Tue09192017

Last updateThu, 14 Sep 2017 4am

Opinion

A Line Should Be Drawn Where it’s Totes Not a Good Idea to Use this Cray Lingo Anymore

"That's cray!" "No way, that's totes ridic!" Any of this sound familiar? Unless you live under a huge rock, you have probably heard every single one of these phrases, or at least one out of the two.

These slang terms are what our daily communication consists of. Our generation has reached the point where the difference between slang and proper English grammar is often confused and forgotten.

Certain slang words, such as twerking, thank Miley Cyrus who actually did not even create the word, for that one has even reached the Merram Webster dictionary

So what is it exactly about these words and phrases that make them so catchy? Where did they even originate from? When is it no longer okay to keep them in our vocabulary?

Is society really that lazy and laid back that full words are no longer acceptable when holding face-to-face conversation?

Today slang is often viewed negatively. Although throughout the years slang words have flip flopped between being used by criminals and poets.

The first "slang" first emerged during the 18th century when any word not used in Britain was considered slang, and for a while, until the 1900s when writers began to incorporate slang into their art, it was considered the language of foreigners and criminals.

Each decade has its own set of slang words that emerge and eventually they become part of the following generations normal language.

For instance, did you know that gross which is constantly used today as a synonym for disgusting, was first introduced to the English language as slang in the 1970s?

Did you also know that the term bread, often used by today's generation when referring to money, has been around since the 1960s? How about the word bad; I have to admit, I still get confused when someone means it positively and when they use it for its true meaning.

I was not aware that bad could mean good until I was a senior in high school, to be honest, but apparently the term has been being used in the form of a good adjective since 1897. Here we are thinking that we came up with during this generation.

So where exactly did these words come from? How did they originate? How are they still used today? Truth is, a lot of the slang we use today originated from actual events or objects that were used back in the 1800s.

For instance, the phrase, "you're pushing the envelope" has a whole mathematical explanation behind it having to do with airplanes and the point of flight envelope-which I will not get into.

What about the slang that the present generation has introduced to the English language? Some might have been influenced by media and celebrities. For instance, the well-known reality show, "Jersey Shore", had a major impact on society's vocabulary. The phrases, "Cabs are here," and "Grenades" are just a few of the many that are still being used today long after the show reached its series finale.

For those who have never watched the show or are not familiar with the terms, "Grenades," according to the cast, are extremely ugly women. Now what does a grenade have to do with not being good looking? The way I see it, a grenade explodes and kills.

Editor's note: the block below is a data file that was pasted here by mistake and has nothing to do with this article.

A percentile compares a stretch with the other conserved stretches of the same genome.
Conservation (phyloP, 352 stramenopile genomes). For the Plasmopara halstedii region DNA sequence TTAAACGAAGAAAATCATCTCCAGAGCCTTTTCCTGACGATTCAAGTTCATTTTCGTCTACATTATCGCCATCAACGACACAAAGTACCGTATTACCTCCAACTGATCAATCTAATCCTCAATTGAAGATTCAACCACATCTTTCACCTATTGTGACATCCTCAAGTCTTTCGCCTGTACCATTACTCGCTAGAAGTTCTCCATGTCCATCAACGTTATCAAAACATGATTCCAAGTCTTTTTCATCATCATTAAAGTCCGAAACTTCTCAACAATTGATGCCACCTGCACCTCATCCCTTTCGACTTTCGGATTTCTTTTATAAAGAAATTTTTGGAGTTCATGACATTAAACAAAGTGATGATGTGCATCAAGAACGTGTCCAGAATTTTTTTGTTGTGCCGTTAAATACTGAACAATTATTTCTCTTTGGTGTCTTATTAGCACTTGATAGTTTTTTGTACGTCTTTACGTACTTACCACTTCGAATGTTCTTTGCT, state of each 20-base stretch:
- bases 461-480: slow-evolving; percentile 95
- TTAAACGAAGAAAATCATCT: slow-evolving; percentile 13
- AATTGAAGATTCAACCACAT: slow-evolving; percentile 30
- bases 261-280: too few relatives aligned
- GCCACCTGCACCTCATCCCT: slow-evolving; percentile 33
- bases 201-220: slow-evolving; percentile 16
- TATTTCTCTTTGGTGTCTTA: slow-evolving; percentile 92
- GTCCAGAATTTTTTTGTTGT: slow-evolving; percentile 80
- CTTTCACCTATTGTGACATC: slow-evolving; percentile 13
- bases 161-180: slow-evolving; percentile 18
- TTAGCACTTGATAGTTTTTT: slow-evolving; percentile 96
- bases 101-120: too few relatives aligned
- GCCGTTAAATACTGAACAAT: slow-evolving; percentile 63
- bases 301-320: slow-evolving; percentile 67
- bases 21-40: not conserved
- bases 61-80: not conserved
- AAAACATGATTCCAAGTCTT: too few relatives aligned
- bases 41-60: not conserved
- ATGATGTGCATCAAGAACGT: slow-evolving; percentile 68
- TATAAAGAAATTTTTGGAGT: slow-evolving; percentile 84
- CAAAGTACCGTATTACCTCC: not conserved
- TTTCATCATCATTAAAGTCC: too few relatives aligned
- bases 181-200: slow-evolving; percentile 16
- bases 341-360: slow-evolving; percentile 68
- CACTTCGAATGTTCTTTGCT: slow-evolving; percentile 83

The way the boys describe it, dealing with these unattractive women at a club is like being at combat; a little extreme in my opinion, but again, it is slang and there are no rules to the addition of words to our slang dictionary.

Or how about the constant use of the word cray? I didn't hear cray being used until Jay-Z and Kanye made it big in one of their rap anthems.

Reality shows seem to be infamous for creating or using slang terms and making them super popular. I remember hearing the words totes and ridic for one of the first times on an episode of "Keeping Up With the Kardashians." It seems that if a celebrity is using the word, its obviously cool and everyone should follow along with the trend.

Sometimes these shortened, funny words are fun to use but should a grown adult be using totes-magotes in a conversation?

This brings me to my next questions of when is it not okay to use slang anymore?

When should the line be drawn between sounding cute and catchy and just sounding annoying and immature with the use of these shortened,slang words?

We all know, or at least I hope we do, that slang has its boundaries and should never be used in a professional setting. Yet is it acceptable for an almost thirty-year-old to still use totes instead of totally when with people their age?

I would not. If I were in my mid-twenties I would not be going out with my girlfriends using the word amazeballs to describe the restaurant we are going to.

Even if my friends are okay with it, how would I sound in front of a family to my right or a potential employer on the stool next to me?

We should always be aware of our surroundings, and although slang is not necessarily foul language, it is looked down upon and habitually seen as immature.

I am not saying it is childish to slang your words, just be conscience of location and surroundings. I for one only use slang in text messages, not only because I know it will only be read by that person's inside voice, but because saying it out loud would sound absolutely ridiculous coming out of my mouth (yes, I'm one a grammar police).

There's nothing wrong with slang, I personally think it is fun and relaxing. Simply make sure that you are ready to give it up when the time comes.

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